2014: How the Ukraine Crisis Began
Novinite's team is publishing brief daily comments about how 2014 unfolded in Bulgaria and elsewhere.
The events in Ukraine threaten to turn into the most serious crisis that the world has faced in years.
Its origins can be traced back to the beginning of the Maidan protests in Kiev against the termination of the negotiations for association with the EU and the regime of President Viktor Yanukovych in November 2013. The end of the conflict still seems distant.
At the beginning of 2014 the protests escalated into clashes between security forces and demonstrators.
In February the police opened fire against the protesters, which resulted in the death of 80 people.
President Yanukovych declared that he could accept new elections and the restoration of the 2004 Constitution, but despite these measures the protests continued.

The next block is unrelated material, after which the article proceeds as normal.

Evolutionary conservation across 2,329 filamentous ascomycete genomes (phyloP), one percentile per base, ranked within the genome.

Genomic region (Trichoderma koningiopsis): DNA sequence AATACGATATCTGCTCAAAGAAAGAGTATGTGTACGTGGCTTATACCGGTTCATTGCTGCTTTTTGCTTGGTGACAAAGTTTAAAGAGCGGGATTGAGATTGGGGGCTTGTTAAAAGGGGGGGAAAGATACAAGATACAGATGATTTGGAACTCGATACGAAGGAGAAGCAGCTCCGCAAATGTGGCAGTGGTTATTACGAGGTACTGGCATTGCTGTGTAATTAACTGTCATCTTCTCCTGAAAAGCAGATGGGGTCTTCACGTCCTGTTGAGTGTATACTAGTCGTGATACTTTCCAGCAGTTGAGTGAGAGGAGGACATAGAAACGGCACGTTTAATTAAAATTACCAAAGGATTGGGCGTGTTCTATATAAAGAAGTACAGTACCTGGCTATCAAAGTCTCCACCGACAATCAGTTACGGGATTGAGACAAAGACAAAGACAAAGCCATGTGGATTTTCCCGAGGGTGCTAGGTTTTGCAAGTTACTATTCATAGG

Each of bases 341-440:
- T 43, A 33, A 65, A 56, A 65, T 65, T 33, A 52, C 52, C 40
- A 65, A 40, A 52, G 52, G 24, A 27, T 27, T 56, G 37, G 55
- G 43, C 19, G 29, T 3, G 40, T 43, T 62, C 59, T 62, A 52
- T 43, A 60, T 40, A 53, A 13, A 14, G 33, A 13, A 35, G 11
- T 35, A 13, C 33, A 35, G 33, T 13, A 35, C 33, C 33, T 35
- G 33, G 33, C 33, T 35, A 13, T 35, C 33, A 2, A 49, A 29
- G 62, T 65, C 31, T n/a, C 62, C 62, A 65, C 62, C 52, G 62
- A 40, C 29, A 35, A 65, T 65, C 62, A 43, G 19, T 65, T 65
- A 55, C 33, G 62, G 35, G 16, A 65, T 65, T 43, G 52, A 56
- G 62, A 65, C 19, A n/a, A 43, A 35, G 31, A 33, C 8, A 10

The Verkhovna Rada voted with majority in favour of ousting the president from office and the scheduling of early elections for May 25.
Yanukovych went underground, later it became clear that he had fled to Russia.
The Verkhovna Rada proclaimed on February 22 Oleksandr Turchynov as Acting President and Arsneniy Yatsenyuk as interim Prime Minister.
Meanwhile Russian President Vladimir Putin issued an order for large-scale military manoeuvre at the border with Ukraine.
Following clashes between supporters and opponents of the new government in Kiev, pro-Russian militias occupied the seat of government and the parliamentary building in the Crimean capital Simferopol.
The rest is still threatening to spiral into what experts describe as a "frozen conflict", with both the West and Russia fighting a propaganda war in which no-one seems to emerge as a winner.
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